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Text: Jude Morte / Photos: Jude Morte | posted October 10, 2008 14:58

Petron unveils E10 Premium blend petrol

The gas companies' recent motions to join the alternative fuel bandwagon often leaves motorists scratching their collective heads on how to make heads or tails of their respective "green" brews. More often than not, the majority are rather skeptical about the different environment-friendly amalgamations, unsure if they are a perfect match to their respective vehicles' engines in the long run despite the myriad benefits offered.

Petron knows all too well that Juan de la Cruz' old habit of relying on pure petroleum will create emissions levels toxic enough to provide carcinogens to the latter's next two generations (or more), and recently released to the public a new earth-pleasing petrol blend "Petron E10 Premium" that hopes to change public perception of alternative fuels. Made from 90 percent unleaded petrol and 10 percent ethanol, Petron's newest gasoline creation is the company's response to Republic Act 9367 (the Biofuels Law), which seeks to reduce dependence on imported fuels with due regard to the protection of public health, the environment and natural ecosystems consistent with the country's sustainable economic growth that would expand opportunities for livelihood.

This mandates the use of biofuels as a measure to develop and utilize indigenous renewable and sustainably-sourced clean energy sources to reduce dependence on imported oil. Within two years from its effectivity, all liquid fuels for motors and engines sold in the Philippines shall contain locally-sourced biofuels components of at least five percent bioethanol in the annual total volume of gasoline fuel actually sold and distributed by each and every oil company in the country.

Now you (as a motorist) may ask, "What benefits will this strange brew give me and my vehicle?" Petron claims that aside from the macro gains "such as bigger local employment opportunities (due to the local manufacturing of ethanol) and reduced dependence on imported petroleum" its E10 Premium improves engine performance, getting rid quicker of accumulated contaminants. The efficient burning cuts down on unburned hydrocarbons from a vehicle's exhaust pipe, one of the biggest contributors to air pollution and global warming. According to Petron's technical department representatives, E10 Premium reduces a vehicle's greenhouse gas emissions by 40 percent and reduces carbon monoxide emissions by 45 percent. Petron's technical department representatives also claim that the new concoction has no carcinogens such as benzene and sulfur - which contributes heavily to cancer-forming cells in various body parts.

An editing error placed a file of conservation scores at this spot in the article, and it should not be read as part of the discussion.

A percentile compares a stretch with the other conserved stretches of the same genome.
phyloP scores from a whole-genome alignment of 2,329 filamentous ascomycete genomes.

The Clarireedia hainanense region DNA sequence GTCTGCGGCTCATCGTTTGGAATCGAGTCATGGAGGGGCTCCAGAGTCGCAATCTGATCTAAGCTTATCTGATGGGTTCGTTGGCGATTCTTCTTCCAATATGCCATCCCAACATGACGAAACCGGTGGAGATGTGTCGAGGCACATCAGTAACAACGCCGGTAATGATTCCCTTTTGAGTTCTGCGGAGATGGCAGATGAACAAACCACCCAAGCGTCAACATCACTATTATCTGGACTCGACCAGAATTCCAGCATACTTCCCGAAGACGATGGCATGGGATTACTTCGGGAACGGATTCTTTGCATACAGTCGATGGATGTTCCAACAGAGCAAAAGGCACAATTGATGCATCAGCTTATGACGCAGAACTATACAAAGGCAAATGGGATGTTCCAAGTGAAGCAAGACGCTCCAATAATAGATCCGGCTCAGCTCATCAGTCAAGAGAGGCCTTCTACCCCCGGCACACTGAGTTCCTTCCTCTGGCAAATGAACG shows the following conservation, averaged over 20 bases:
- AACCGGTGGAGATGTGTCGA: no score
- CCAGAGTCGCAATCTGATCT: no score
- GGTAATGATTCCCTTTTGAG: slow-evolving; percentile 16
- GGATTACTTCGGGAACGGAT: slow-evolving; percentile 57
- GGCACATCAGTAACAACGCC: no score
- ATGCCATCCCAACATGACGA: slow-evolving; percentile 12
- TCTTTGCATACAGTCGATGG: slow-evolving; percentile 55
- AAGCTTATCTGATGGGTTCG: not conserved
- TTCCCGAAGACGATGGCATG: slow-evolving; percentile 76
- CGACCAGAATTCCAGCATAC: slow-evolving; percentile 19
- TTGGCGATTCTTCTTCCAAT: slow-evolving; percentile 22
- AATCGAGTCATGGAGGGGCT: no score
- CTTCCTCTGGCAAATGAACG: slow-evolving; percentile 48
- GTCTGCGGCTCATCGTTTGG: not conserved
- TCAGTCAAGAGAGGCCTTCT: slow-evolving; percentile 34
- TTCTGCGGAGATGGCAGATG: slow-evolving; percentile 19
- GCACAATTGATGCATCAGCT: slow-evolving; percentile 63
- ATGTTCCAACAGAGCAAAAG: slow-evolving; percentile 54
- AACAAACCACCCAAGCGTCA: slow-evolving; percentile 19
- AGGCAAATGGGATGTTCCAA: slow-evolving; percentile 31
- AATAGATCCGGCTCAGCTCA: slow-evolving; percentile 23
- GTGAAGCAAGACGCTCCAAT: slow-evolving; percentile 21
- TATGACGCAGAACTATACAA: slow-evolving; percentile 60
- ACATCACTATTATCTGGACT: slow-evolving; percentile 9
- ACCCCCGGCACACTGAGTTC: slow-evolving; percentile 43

For those who still are concerned with the compatibility of E10 Premium with their vehicles (particularly 2000 and older), Petron claims that it may be used in a majority of electronically fuel injected four-wheelers, but recommends that 2004-present automobile engines have the best setups and on board diagnostics to handle the fuel. Carbureted engines, motorboat/banca engines and motorcycle engines may not be able to handle the fuel, but it is best advised to consult a professional mechanic or the necessary manufacturer, importer, or dealer for the fuel's compatibility. Lastly, the fuel can be loaded into the fuel tank without draining the remaining petrol content, but if the fuel tank hasn't been cleaned for a long time (and there's the likelihood of dirt and water), cleaning the tank is suggested.

Arguably the most appealing benefit of E10 Premium is the fact that the removal of existing engine deposits and efficient fuel burning provides power delivery similar to conventional petrol products. Although Petron claims that there have been no scientific tests on E10 Premium, a recent trip with Petron to Subic (via the Subic Clark Tarlac EXpressway or SCTEX) in an E10 Premium-fueled 2008 Toyota Vios 1.5 G showed that there was no difference in powerband entry (3400-3500 rpm) and top speed (170 kph) from the Vios 1.5 G tested previously by this writer early in the year. The same results were reported by other motoring journalists present during the event, who drove vehicles such as the 2009 Mitsubishi Lancer GT, the 2006 Toyota Yaris 1.5L A/T, the 2008 Toyota Corolla 1.6L and 1.8L, the 2006 Honda Civic 2.0S A/T, the 2006 Honda City 1.5 CVT and 1.5 M/T, the 2005 Honda Jazz 1.3L M/T and 1.3L CVT, the 2008 Nissan Serena 250E and the Nissan Grand Livina. They all claimed that there was no difficulty in powerband entry, with smooth power/torque delivery and no rough engine sounds at all points of the rev counter.

Nearly every petroleum company is on the fast track to creating petroleum that uses locally available renewable and sustainably-sourced clean energy sources, but raises concerns due to their compatibility with today?s automobiles. However, Petron's E10 Premium - with its environment friendly and performance properties - may very well be the petroleum product that will spark a new form of sugar high.